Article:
The Effects of Race, Sex, and Expected Returns on the Choice of College Major
AbstractThis paper examines whether race and sex play significant roles in the choice of college major for entering freshmen. Of particular interest is whether women and minority students are more or less likely, holding other things constant, to choose to major in science, engineering, or math (SEM). Using data from the National Educational Longitudinal Study: 1988-94 (NELS:88), results indicate that, even controlling for individual, family, and school characteristics, females are less likely, and Asians and Blacks are more likely, to choose SEM majors. However, including expected returns in the estimation eliminates the significance of being female and Asian (but not Black) on SEM major choice.
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Bibliographic InfoArticle provided by Eastern Economic Association in its journal Eastern Economic Journal.
Volume (Year): 30 (2004)
Issue (Month): 4 (Fall)
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More information through EDIRC
Female; Race; Women;
Find related papers by JEL classification:
- I21 - Health, Education, and Welfare - - Education - - - Analysis of Education
- J15 - Labor and Demographic Economics - - Demographic Economics - - - Economics of Minorities, Races, Indigenous Peoples, and Immigrants; Non-labor Discrimination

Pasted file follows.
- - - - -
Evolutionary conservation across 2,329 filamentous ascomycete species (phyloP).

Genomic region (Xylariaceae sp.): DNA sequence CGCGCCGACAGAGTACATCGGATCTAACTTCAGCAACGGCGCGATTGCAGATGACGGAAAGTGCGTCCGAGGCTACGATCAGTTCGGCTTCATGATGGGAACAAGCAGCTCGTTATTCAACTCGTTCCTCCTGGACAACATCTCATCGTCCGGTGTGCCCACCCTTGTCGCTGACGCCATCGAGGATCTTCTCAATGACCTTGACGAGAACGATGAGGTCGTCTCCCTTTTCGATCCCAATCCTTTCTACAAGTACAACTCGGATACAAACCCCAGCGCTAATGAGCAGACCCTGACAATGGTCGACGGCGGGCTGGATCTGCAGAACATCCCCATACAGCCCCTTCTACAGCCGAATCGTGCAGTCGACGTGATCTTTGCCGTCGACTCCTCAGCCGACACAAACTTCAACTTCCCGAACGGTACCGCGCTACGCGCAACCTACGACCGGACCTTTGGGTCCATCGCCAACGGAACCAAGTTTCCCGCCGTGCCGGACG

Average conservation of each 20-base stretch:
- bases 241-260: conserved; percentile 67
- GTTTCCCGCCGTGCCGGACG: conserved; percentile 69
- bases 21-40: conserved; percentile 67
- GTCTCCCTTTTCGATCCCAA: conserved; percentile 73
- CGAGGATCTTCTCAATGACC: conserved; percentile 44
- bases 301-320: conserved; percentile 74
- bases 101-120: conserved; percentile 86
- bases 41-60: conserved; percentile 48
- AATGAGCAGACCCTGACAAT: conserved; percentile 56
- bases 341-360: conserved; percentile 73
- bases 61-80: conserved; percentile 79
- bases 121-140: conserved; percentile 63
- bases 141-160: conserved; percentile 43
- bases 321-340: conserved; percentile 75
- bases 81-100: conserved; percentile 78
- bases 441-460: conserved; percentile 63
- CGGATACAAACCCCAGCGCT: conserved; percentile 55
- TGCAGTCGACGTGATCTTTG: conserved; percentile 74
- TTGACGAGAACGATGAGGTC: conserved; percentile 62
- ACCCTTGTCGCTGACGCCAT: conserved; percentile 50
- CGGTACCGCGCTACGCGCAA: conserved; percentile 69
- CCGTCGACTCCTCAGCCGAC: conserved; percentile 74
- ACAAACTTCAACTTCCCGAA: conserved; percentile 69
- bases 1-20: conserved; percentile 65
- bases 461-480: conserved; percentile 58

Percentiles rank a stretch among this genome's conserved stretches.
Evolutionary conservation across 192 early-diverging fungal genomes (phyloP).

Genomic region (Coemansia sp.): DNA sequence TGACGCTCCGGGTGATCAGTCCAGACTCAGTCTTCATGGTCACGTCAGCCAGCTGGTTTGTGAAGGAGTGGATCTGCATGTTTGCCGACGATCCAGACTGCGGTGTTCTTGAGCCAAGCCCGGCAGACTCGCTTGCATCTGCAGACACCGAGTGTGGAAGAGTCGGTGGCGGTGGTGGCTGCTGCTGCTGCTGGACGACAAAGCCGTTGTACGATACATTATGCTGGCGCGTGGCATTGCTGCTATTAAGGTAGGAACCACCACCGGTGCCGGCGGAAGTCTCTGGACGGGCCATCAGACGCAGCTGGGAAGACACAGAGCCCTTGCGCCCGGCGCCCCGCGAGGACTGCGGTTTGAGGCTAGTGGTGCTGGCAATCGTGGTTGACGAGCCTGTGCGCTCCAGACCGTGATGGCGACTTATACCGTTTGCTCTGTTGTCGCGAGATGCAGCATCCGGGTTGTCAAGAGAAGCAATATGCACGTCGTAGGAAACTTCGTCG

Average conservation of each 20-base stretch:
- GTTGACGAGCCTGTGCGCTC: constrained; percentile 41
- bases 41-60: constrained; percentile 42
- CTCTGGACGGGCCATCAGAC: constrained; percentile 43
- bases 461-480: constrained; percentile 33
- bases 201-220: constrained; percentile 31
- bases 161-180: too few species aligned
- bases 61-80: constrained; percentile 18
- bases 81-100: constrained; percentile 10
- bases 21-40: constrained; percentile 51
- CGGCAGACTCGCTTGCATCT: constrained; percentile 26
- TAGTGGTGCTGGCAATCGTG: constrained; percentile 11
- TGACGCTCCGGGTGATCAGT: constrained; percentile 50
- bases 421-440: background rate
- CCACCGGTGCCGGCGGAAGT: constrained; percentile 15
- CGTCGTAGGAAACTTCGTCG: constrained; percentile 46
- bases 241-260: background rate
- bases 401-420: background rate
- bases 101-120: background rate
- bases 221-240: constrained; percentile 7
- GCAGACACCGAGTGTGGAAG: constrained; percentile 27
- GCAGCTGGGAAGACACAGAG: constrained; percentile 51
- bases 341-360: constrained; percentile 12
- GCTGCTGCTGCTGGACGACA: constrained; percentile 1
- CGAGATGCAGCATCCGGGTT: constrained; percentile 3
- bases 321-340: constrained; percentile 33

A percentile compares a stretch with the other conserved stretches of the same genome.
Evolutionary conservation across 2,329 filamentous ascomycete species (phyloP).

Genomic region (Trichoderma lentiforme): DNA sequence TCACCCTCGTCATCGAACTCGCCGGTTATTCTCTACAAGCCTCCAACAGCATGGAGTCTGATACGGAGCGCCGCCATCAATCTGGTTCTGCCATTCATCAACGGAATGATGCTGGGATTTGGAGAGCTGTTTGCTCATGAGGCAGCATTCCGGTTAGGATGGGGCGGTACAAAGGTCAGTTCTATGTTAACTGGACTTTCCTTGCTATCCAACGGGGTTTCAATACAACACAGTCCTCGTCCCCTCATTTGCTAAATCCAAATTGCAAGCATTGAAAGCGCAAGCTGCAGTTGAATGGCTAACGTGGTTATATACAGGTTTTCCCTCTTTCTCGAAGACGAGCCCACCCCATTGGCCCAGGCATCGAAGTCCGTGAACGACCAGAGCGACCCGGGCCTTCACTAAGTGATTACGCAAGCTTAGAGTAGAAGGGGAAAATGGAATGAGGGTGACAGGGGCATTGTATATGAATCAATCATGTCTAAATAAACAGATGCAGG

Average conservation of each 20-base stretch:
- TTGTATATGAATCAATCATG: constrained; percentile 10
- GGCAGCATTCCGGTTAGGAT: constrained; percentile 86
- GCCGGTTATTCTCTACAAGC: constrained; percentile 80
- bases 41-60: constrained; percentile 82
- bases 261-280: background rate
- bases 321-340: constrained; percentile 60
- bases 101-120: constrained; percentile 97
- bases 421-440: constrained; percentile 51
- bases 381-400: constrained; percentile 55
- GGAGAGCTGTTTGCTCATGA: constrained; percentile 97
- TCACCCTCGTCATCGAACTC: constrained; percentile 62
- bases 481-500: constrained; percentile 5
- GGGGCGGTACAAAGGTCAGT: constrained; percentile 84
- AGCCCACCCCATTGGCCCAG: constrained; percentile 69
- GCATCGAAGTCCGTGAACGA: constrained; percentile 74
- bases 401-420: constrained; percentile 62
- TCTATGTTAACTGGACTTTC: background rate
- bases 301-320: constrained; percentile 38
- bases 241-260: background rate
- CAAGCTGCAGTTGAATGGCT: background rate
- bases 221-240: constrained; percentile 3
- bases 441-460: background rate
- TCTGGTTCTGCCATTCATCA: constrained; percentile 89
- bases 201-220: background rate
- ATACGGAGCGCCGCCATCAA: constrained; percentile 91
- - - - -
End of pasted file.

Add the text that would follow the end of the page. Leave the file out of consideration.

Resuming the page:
- J16 - Labor and Demographic Economics - - Demographic Economics - - - Economics of Gender; Non-labor Discrimination
Please report citation or reference errors to , or , if you are the registered author of the cited work, log in to your RePEc Author Service profile, click on "citations" and make appropriate adjustments.:
- Mark C. Berger, 1988. "Predicted future earnings and choice of college major," Industrial and Labor Relations Review, ILR Review, Cornell University, ILR School, vol. 41(3), pages 418-429, April.
- Blakemore, Arthur E & Low, Stuart A, 1984. "Sex Differences in Occupational Selection: The Case of College Majors," The Review of Economics and Statistics, MIT Press, vol. 66(1), pages 157-63, February.
- Ganderton, Philip T. & Santos, Richard, 1995. "Hispanic college attendance and completion: Evidence from the high school and beyond surveys," Economics of Education Review, Elsevier, vol. 14(1), pages 35-46, March.
- Jack Fiorito & Robert C. Duffenbach, 1982. "Market and nonmarket influences on curriculum choice by college students," Industrial and Labor Relations Review, ILR Review, Cornell University, ILR School, vol. 36(1), pages 88-101, October.
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